format better. Additionally, it is important that the teaching practices do not
become absolutely control by the test (Harmer, 2007). However, candidates
have to get used to the format to perform successfully (Hughes, 2013). On the
other hand, to go further in the improvement of IELTS backwash in the post-test
process stakeholders should comment and discus on their test performance,
identifying their strengths and weaknesses to validate the test in terms of
teaching and learning performance (Brown, 2000), influencing greatly test
validity.

II.2. Validity

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A valid test is the one that fully assesses what is planned to be assessed.
becoming crucially important at the moment of making decisions regarding the
contents, construction and scoring of the test (Brown, 1996, 2000; Harmer,
2007; Hughes, 2013).

Bearing in mind the idea that there is “no absolute and objective measure of
validity” (Brown, 2000 p. 387). It can be said that IELTS test evidences a high
validity in its process of construction, contents and scoring. Being unbiased
towards the great variety of potential test takers, regarding their cultural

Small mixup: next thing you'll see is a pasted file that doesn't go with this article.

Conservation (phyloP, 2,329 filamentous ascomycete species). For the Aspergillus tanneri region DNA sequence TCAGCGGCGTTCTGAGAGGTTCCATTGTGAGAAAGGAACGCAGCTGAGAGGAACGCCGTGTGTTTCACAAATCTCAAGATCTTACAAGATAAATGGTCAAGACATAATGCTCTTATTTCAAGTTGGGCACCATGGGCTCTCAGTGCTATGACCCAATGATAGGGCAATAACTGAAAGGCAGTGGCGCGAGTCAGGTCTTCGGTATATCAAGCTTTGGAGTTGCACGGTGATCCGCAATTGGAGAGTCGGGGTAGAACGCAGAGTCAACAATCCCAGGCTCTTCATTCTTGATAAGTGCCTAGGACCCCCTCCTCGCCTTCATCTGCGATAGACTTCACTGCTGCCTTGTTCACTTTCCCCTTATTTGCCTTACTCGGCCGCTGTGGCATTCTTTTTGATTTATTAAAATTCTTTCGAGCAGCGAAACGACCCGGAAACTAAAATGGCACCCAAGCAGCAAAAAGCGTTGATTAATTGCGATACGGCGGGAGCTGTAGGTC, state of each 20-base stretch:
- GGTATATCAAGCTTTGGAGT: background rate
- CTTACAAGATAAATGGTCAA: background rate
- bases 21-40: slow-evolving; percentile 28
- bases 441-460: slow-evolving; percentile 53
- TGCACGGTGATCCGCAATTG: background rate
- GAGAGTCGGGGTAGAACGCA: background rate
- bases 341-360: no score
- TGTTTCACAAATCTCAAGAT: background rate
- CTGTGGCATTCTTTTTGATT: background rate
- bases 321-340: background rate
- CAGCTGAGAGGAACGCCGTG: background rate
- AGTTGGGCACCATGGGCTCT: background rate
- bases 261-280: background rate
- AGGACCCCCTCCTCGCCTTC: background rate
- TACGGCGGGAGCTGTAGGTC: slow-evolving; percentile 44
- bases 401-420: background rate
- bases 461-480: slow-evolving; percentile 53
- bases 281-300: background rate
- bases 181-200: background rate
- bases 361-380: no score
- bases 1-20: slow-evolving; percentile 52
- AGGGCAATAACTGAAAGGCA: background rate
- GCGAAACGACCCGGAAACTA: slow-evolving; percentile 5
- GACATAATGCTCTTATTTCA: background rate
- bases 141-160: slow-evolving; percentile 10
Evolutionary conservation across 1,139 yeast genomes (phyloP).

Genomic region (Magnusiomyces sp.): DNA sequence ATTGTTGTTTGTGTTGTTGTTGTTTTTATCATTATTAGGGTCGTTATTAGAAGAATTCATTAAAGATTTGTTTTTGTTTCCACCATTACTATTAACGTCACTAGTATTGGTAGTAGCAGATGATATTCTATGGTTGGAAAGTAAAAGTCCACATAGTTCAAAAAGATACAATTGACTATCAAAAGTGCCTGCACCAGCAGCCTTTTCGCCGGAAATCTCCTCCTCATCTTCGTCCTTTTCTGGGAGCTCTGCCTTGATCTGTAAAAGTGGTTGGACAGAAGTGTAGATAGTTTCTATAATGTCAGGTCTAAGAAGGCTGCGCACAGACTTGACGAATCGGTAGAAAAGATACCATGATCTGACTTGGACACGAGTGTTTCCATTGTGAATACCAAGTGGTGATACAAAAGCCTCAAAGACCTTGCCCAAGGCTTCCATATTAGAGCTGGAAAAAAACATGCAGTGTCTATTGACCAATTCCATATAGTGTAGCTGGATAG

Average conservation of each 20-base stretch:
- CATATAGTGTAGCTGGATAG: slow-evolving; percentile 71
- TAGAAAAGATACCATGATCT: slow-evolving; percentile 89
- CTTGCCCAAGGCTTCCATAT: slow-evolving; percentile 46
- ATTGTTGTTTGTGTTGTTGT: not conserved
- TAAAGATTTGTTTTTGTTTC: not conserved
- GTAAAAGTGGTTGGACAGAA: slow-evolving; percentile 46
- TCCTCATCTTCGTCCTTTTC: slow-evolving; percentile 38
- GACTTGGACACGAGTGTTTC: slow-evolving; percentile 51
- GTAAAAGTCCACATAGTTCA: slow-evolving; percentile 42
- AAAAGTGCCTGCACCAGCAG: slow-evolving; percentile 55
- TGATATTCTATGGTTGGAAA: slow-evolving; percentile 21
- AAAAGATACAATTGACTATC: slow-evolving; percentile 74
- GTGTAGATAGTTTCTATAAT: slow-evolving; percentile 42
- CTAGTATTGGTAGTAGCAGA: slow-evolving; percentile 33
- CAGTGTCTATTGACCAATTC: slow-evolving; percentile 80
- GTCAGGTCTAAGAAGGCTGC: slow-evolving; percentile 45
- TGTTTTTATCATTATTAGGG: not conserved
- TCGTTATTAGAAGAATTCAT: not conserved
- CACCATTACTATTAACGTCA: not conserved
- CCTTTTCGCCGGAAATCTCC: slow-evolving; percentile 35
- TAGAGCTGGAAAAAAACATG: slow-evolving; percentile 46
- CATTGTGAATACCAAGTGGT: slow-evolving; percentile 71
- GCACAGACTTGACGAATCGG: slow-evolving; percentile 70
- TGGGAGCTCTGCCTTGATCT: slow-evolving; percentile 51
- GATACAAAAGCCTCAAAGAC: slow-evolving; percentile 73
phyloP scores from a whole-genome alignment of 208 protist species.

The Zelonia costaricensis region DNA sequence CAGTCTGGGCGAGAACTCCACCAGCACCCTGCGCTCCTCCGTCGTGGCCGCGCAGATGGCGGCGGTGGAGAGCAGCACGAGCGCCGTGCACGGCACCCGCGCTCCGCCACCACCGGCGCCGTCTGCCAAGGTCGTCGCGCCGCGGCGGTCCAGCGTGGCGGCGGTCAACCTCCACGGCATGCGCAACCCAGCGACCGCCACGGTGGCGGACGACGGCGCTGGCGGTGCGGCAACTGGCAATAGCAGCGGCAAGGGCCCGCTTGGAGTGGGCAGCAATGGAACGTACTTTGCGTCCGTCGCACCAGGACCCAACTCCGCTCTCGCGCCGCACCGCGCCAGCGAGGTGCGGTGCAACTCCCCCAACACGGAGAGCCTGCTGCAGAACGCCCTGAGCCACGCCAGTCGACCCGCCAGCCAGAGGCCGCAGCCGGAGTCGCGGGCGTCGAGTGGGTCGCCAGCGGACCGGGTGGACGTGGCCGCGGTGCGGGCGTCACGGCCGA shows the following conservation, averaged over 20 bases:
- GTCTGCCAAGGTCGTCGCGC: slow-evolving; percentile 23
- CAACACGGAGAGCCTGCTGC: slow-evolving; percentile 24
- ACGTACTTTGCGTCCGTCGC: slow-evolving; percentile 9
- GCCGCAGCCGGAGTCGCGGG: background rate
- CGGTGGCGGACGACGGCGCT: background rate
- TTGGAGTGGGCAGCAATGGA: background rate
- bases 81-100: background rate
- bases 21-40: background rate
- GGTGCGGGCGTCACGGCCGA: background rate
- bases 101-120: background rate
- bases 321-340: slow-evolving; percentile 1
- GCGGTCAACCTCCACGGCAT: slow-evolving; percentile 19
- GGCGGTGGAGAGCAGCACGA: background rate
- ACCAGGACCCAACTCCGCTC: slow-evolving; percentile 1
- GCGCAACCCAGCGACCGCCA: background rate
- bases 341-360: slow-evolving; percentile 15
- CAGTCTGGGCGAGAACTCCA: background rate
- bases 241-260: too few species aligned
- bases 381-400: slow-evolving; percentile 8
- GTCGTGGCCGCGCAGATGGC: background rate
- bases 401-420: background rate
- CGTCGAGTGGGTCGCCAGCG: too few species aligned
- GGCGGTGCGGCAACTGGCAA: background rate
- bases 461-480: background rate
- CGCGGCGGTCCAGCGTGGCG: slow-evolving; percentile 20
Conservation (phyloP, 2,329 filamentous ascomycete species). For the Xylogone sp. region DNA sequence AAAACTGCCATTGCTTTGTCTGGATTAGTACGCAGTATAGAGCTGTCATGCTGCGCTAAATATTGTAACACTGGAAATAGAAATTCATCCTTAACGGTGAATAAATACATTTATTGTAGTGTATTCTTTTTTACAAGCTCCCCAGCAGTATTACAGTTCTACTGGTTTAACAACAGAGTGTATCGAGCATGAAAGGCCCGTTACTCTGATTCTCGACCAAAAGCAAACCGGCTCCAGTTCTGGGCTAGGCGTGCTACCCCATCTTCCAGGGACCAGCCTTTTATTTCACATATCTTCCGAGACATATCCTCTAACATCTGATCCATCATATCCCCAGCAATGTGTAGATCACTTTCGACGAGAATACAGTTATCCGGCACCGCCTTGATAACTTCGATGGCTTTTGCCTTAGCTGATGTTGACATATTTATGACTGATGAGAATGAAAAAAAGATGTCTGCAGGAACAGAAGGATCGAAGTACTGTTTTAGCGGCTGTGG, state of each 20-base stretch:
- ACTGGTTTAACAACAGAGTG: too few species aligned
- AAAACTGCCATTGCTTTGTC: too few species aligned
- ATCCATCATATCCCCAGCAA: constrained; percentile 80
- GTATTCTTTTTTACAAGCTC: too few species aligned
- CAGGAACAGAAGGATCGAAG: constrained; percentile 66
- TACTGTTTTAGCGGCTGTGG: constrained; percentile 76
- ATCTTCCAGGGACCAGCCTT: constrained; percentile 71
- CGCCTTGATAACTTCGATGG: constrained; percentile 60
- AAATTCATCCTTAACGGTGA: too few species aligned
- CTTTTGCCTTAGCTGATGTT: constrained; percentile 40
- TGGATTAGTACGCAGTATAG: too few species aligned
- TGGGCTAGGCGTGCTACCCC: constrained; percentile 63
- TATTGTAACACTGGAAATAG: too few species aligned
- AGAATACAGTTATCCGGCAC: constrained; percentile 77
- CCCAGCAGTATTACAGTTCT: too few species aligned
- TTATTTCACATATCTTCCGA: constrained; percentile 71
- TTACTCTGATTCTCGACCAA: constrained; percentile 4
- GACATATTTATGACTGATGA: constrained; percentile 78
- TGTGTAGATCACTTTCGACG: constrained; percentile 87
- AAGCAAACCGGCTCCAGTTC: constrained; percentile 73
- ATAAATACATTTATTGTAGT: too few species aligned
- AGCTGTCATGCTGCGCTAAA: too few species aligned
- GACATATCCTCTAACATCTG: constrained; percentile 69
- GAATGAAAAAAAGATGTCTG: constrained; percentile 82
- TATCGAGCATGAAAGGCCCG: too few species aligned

background, nationality, gender, etc. (IELTS webpage, 2016). Additionally,
IELTS organization (2016) provides information of their different and ongoing
processes of validation which correlate with consistent results that the test has
around the world. Knowing that IELTS test developers have potentially utilize
appropriate aspects of the language domain in the construction of the test, to
make it as valid as possible, it results very difficult to observe negative aspects
in terms of contents and test structure. However, from the predictability point of
view, the test does not absolutely guarantee that a well-marked test taker will
successfully perform in the future, taking in consideration some other factors
such as motivation (Brown, 1996; Dooey & Oliver, 2002; Shohamy, 1993). In
general terms, IELTS test claims validity on its capacity to measure what has
been already established as standardized criteria of what is considered to be
proficient in language usage.

II.3. Reliability

The reliability of a test lies on the capacity that it has to be regular in terms of
score, which is expected to be similar every time the test is taken (Brown, 1996;
2000; Harmer, 2007; Hughes, 2013).

IELTS reliability has many aspects that should be considerate for its analysis.
For example, in terms of the administration the test can be seen as impractical,
because the process of sitting it is too long, usually two days, what might cause
inconsistent results (Brown, 2000; Harmer, 2007). However, the organizations
that administer the test have reported that despite the variations that implies
taking the test in different days, there is no much impact on the reliability
coefficient (IELTS webpage, 2016), which basically refers to the variants that
are likely to affect the consistent measurements of the results (Brown,2000;